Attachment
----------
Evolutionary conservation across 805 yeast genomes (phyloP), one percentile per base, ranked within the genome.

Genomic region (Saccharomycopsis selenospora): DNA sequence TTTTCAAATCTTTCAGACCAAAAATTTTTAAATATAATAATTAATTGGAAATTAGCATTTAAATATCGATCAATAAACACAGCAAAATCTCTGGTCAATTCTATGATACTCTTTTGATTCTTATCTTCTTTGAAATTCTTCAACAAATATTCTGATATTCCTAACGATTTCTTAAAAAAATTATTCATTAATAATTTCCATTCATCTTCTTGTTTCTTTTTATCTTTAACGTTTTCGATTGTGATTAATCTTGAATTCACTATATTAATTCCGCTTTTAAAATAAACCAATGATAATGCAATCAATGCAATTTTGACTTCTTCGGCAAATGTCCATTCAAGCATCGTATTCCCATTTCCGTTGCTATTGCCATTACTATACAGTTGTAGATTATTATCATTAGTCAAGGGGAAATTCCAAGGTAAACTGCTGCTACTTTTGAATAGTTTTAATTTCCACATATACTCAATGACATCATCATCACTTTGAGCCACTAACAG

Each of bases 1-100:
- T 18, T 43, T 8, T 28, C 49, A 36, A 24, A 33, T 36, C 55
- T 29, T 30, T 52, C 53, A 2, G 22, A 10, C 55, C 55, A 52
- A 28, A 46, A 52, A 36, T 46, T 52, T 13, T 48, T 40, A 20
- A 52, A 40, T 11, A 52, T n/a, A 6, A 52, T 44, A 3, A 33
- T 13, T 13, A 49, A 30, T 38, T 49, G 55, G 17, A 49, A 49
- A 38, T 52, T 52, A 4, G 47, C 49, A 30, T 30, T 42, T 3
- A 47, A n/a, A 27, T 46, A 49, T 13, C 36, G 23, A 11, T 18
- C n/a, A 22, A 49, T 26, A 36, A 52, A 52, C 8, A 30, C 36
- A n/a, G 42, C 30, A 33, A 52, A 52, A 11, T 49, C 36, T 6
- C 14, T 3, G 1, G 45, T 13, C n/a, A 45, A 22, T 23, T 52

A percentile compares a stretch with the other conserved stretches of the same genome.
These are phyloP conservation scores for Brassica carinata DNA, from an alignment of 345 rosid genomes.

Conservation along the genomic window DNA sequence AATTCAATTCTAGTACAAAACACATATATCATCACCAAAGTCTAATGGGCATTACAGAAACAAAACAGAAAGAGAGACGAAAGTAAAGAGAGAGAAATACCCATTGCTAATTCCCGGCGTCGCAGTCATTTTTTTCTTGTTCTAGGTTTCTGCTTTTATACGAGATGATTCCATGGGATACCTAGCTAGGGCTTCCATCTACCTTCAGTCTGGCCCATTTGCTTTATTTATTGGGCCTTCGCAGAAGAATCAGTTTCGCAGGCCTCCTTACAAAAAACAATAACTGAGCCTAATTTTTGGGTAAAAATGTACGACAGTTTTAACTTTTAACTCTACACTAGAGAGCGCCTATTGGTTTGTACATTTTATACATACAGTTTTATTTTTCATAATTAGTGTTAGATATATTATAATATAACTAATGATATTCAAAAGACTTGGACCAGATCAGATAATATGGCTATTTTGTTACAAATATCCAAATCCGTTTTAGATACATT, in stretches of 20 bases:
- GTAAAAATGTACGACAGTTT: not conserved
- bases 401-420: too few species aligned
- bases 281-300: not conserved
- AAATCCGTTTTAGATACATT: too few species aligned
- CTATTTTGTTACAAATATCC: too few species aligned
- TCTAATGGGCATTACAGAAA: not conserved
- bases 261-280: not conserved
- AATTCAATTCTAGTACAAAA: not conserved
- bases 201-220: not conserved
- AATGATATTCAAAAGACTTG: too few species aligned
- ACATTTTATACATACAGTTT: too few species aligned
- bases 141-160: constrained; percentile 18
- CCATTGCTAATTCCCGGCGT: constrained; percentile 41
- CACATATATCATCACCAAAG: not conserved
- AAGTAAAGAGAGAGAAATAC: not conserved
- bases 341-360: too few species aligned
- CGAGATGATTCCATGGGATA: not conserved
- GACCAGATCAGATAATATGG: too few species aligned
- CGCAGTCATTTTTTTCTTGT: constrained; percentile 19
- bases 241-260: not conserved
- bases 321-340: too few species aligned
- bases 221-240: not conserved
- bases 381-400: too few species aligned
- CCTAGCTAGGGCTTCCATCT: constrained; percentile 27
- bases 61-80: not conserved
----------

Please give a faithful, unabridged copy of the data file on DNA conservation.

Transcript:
Evolutionary conservation across 805 yeast genomes (phyloP), one percentile per base, ranked within the genome.

Genomic region (Saccharomycopsis selenospora): DNA sequence TTTTCAAATCTTTCAGACCAAAAATTTTTAAATATAATAATTAATTGGAAATTAGCATTTAAATATCGATCAATAAACACAGCAAAATCTCTGGTCAATTCTATGATACTCTTTTGATTCTTATCTTCTTTGAAATTCTTCAACAAATATTCTGATATTCCTAACGATTTCTTAAAAAAATTATTCATTAATAATTTCCATTCATCTTCTTGTTTCTTTTTATCTTTAACGTTTTCGATTGTGATTAATCTTGAATTCACTATATTAATTCCGCTTTTAAAATAAACCAATGATAATGCAATCAATGCAATTTTGACTTCTTCGGCAAATGTCCATTCAAGCATCGTATTCCCATTTCCGTTGCTATTGCCATTACTATACAGTTGTAGATTATTATCATTAGTCAAGGGGAAATTCCAAGGTAAACTGCTGCTACTTTTGAATAGTTTTAATTTCCACATATACTCAATGACATCATCATCACTTTGAGCCACTAACAG

Each of bases 1-100:
- T 18, T 43, T 8, T 28, C 49, A 36, A 24, A 33, T 36, C 55
- T 29, T 30, T 52, C 53, A 2, G 22, A 10, C 55, C 55, A 52
- A 28, A 46, A 52, A 36, T 46, T 52, T 13, T 48, T 40, A 20
- A 52, A 40, T 11, A 52, T n/a, A 6, A 52, T 44, A 3, A 33
- T 13, T 13, A 49, A 30, T 38, T 49, G 55, G 17, A 49, A 49
- A 38, T 52, T 52, A 4, G 47, C 49, A 30, T 30, T 42, T 3
- A 47, A n/a, A 27, T 46, A 49, T 13, C 36, G 23, A 11, T 18
- C n/a, A 22, A 49, T 26, A 36, A 52, A 52, C 8, A 30, C 36
- A n/a, G 42, C 30, A 33, A 52, A 52, A 11, T 49, C 36, T 6
- C 14, T 3, G 1, G 45, T 13, C n/a, A 45, A 22, T 23, T 52

A percentile compares a stretch with the other conserved stretches of the same genome.
These are phyloP conservation scores for Brassica carinata DNA, from an alignment of 345 rosid genomes.

Conservation along the genomic window DNA sequence AATTCAATTCTAGTACAAAACACATATATCATCACCAAAGTCTAATGGGCATTACAGAAACAAAACAGAAAGAGAGACGAAAGTAAAGAGAGAGAAATACCCATTGCTAATTCCCGGCGTCGCAGTCATTTTTTTCTTGTTCTAGGTTTCTGCTTTTATACGAGATGATTCCATGGGATACCTAGCTAGGGCTTCCATCTACCTTCAGTCTGGCCCATTTGCTTTATTTATTGGGCCTTCGCAGAAGAATCAGTTTCGCAGGCCTCCTTACAAAAAACAATAACTGAGCCTAATTTTTGGGTAAAAATGTACGACAGTTTTAACTTTTAACTCTACACTAGAGAGCGCCTATTGGTTTGTACATTTTATACATACAGTTTTATTTTTCATAATTAGTGTTAGATATATTATAATATAACTAATGATATTCAAAAGACTTGGACCAGATCAGATAATATGGCTATTTTGTTACAAATATCCAAATCCGTTTTAGATACATT, in stretches of 20 bases:
- GTAAAAATGTACGACAGTTT: not conserved
- bases 401-420: too few species aligned
- bases 281-300: not conserved
- AAATCCGTTTTAGATACATT: too few species aligned
- CTATTTTGTTACAAATATCC: too few species aligned
- TCTAATGGGCATTACAGAAA: not conserved
- bases 261-280: not conserved
- AATTCAATTCTAGTACAAAA: not conserved
- bases 201-220: not conserved
- AATGATATTCAAAAGACTTG: too few species aligned
- ACATTTTATACATACAGTTT: too few species aligned
- bases 141-160: constrained; percentile 18
- CCATTGCTAATTCCCGGCGT: constrained; percentile 41
- CACATATATCATCACCAAAG: not conserved
- AAGTAAAGAGAGAGAAATAC: not conserved
- bases 341-360: too few species aligned
- CGAGATGATTCCATGGGATA: not conserved
- GACCAGATCAGATAATATGG: too few species aligned
- CGCAGTCATTTTTTTCTTGT: constrained; percentile 19
- bases 241-260: not conserved
- bases 321-340: too few species aligned
- bases 221-240: not conserved
- bases 381-400: too few species aligned
- CCTAGCTAGGGCTTCCATCT: constrained; percentile 27
- bases 61-80: not conserved